The Netherlands, identity & the internationalisation of education

“In contrast to what some parties maintain, internationalisation poses no threat to our Dutch identity”


Director-general of Nuffic Freddy Weima believes that the internationalisation of education is not a threat to identity. On the contrary, he writes, it strengthens the position of the Netherlands in the world.

International students predominate‘, ‘Stop this English madness‘, ‘Universities aim to reduce international student numbers‘ – the past few months have seen a headline bonanza. The public debate has focused on the problems supposedly caused by the internationalisation of higher education, such as a lack of student accommodation and the imminent demise of the Dutch language.

The term ‘internationalisation’ is usually applied in a limited sense to indicate international students coming to the Netherlands. This limited view is a pity, as internationalisation means so much more.

“For one thing, it is essential to the future of our country”

There are three ways in which internationalisation is a broader and more important issue.

Firstly, the term designates not only international students coming to the Netherlands but also Dutch students moving abroad.

Secondly, it is quite possible to gain international experience without involving actual travel, via online learning for example, and international students themselves also add value. Given adequate supervision, this development will lead to an international classroom in which students are challenged and learn to deal with diversity.

Thirdly, internationalisation is no longer strictly limited to higher education. International skills also play an increasingly vital role in vocational education and training. These days, 7% of senior secondary vocational education and training students complete their work placement or part of their studies abroad.

In regards to secondary education, more than 130 schools (including more than 30 preparatory secondary vocational education schools) now offer bilingual education, where at least half of all subjects are taught in English. Internationalisation is common even at a considerable number of primary schools.

The usual press coverage of internationalisation does not paint the full picture.

“Internationalisation is not a goal in itself but a means to pursue a higher purpose”

A managed exposure of students to international and intercultural experiences enriches their education. Finally, internationalisation can enhance the economy. Students will be better prepared for the labour market and exchanges could lead to new business opportunities.

Our international alumni maintain close ties to the Netherlands. They are our future economic, cultural and diplomatic contacts. In this sense, internationalisation can contribute to harmonious international relations. Even countries with whom our relationship is less than cordial could be partners in education.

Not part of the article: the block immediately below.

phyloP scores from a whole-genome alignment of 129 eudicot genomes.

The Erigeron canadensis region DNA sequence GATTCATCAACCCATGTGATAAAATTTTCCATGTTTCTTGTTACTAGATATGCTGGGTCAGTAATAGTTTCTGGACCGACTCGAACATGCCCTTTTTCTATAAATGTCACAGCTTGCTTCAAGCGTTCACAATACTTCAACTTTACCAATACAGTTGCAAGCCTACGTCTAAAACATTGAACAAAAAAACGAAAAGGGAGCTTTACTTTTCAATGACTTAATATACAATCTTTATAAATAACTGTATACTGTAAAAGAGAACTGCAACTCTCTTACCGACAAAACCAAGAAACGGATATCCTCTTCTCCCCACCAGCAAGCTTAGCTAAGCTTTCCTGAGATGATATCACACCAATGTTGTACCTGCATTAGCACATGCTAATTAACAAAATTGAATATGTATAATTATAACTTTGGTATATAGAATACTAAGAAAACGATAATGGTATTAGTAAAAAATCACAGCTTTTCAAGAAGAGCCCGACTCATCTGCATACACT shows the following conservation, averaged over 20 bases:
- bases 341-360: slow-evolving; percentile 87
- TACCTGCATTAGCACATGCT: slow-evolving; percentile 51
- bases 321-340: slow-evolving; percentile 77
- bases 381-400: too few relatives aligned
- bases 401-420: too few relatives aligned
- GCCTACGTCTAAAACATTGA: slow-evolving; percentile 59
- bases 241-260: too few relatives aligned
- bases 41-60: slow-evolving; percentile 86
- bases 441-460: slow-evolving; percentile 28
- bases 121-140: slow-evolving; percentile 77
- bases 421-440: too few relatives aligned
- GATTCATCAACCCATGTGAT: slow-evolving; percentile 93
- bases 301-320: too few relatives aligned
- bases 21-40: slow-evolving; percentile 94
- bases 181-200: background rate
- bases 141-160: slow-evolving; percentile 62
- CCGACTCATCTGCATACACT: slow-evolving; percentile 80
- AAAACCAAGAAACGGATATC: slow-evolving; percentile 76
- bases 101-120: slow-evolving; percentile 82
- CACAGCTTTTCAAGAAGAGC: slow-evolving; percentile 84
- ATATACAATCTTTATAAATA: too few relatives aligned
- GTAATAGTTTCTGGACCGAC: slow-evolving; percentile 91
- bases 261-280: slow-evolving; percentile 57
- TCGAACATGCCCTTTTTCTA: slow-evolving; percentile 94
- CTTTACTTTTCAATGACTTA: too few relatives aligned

Obviously, we should not close our eyes to the challenges posed by international students coming to the Netherlands. An adequate student accommodation offering requires cooperation at both the local and the national level. It is important to establish which degree programs offer added value when taught in English and to ensure that a sufficient number of programs continue to be taught in Dutch.

The integration and retention of international students could also be improved. This will make it easier to retain talent for the domestic labour market – a key concern given the shortage of qualified staff in such areas as technology.

It would also be a good idea if more Dutch students were to complete their entire degree programs abroad.

“The Dutch outgoing student figure of 2% is far below the total European average”

Equal opportunities could also be improved. Research shows that students with highly educated parents are more likely to gain international experience. Many other European countries outperform us in this area.

The Association of Universities in the Netherlands and the Netherlands Association of Universities of Applied Sciences published their Internationalisation Agenda last month. This month, Education Minister Van Engelshoven wrote to the House of Representatives to set out her vision on the challenges posed by internationalisation in education.

In contrast to what some parties maintain, internationalisation poses no threat to our Dutch identity. Our international outlook has brought us great rewards over the years. For this reason, we must continue to maintain this outlook, particularly in education.

This is the English version of an article which was originally published in Dutch on the newspaper NRC and translated by NufficIt is also a written version of the introduction Freddy Weima gave in a Dutch parliament public hearing on internationalisation of education.